Here’s the short version; did you see Rocky V? Good, then you’ve seen Southpaw without forced emotional distress. Billy Hope (Jake Gyllenhaal) is the Light Heavyweight Champion of the world and living the dream, but after defending the title and adding to his 43-0 record (sound familiar, Floyd Mayweather?) he is put on the spot by fast talking, Columbian contender Miguel ‘Magic’ Escobar (Miguel Gomez), challenging Hope’s masculinity and goading him into a fist fight after a benefit for a children’s foundation that gets his wife Maureen (Rachel McAdams) shot and killed in the scuffle by one of Escobar’s entourage.
Did I mention that he’s an Orthodox fighter and not a Southpaw? Well, we’ll get to that a little later, but first here’s the rest of the Rocky rip offs.
Hope loses everything he’s worked so hard for to get out of Hell’s Kitchen, NY in order to make it to the top of the world and is convinced by “friend” and manager Jordan Mains (50 Cent) to sign a Three-Fight $30 million contract with HBO that would have been considered lucrative in 1988. Hope returns to the ring only 8 weeks after his wife’s murder, losing the title because his corner men threw in the towel, attempts suicide, has his daughter taken into protective services and placed into the same horrible system where he and his wife were raised.
[pullquote align=”right” cite=”…he’s an Orthodox fighter and not a Southpaw.”][/pullquote] Still not sounding like a Rocky III, IV &V rip off yet? Okay, well, hold on. Hope seeks out the trainer of the one opponent who really beat him, but you never can depend on the judges, Tick Wills (Forest Whitaker), the Black Sage who will put him on the path back to championship contender where he can fight the system and Escobar to recapture vain-glory.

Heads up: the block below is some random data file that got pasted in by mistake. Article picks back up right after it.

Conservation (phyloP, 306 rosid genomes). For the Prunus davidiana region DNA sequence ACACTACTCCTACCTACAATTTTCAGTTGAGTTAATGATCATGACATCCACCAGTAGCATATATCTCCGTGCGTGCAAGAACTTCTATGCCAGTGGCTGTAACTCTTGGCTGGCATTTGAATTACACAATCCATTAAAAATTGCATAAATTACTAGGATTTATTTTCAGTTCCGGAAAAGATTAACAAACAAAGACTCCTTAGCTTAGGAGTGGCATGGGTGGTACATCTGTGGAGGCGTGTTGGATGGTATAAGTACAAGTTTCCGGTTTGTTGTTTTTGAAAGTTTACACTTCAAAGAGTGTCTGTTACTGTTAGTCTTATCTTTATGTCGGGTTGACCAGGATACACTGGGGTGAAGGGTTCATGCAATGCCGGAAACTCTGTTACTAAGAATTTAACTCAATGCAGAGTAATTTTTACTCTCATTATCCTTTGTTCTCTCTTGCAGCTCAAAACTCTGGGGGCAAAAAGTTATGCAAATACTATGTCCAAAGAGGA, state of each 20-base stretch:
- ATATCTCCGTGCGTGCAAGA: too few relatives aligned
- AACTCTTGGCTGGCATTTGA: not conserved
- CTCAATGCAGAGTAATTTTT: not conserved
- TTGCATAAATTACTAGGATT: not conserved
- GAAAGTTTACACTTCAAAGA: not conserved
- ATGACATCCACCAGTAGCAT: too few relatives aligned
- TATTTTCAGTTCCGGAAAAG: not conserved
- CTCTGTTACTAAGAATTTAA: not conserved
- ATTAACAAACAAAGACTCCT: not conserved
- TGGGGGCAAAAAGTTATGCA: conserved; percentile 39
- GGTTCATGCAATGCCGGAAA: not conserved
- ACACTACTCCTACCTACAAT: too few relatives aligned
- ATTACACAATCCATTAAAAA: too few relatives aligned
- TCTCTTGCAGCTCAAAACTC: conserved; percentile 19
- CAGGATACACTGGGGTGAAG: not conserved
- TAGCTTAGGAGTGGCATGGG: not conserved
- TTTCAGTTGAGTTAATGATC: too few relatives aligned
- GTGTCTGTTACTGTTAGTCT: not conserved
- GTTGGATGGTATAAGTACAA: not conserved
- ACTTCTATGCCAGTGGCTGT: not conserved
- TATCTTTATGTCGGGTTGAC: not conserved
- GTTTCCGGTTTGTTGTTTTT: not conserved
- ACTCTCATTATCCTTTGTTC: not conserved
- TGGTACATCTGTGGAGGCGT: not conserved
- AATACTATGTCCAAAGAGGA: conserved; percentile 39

Wills gives Hope a job cleaning the gym (stolen from Rocky II) and a kid named Hoppy (Skylan Brooks) trains there, idolizing the champ (borrowed from Rocky Balboa). Hoppy has a crappy life; there’s one scene where they talk about his mom leaving, that’s why he’s wearing two-day old clothing, then the next time he’s mentioned, Hoppy was shot and killed by his father for protecting his mother… and the kid is forgotten about at this point as are the fleeting emotions attached to every situation in this film.
Here’s where the Rocky I rip off comes in, Hope is given an exhibition fight, using the techniques that Wills taught him to fight in a church basement against a Golden Gloves champion. No surprise, Hope wins and here comes Jordan Mains (Tony Burton’s “Duke” character from Rocky V) offering him a 6-week camp to get ready for a fight with Escobar to regain the title, which will be promoted as a grudge match over the murder of Maureen. Oh, what about avenging Hoppy? Forget him, he’s dead too.
Now you’re asking out of frustration, “Hey, R.C.! What’s the deal with the title? It’s called Southpaw, why does he fight Orthodox?” Here’s the rub, Wills teaches him a TWO PUNCH combination that forces Hope to switch stances to Southpaw. It’s a right jab, that isn’t really a right jab. It’s a punch where as he’s throwing a right cross, he steps into it with his right foot, adding power behind the punch setting up a left uppercut. Do you remember in Rocky II where he couldn’t see out of his left eye so he had to learn how to fight Orthodox? Sort of the same in reverse.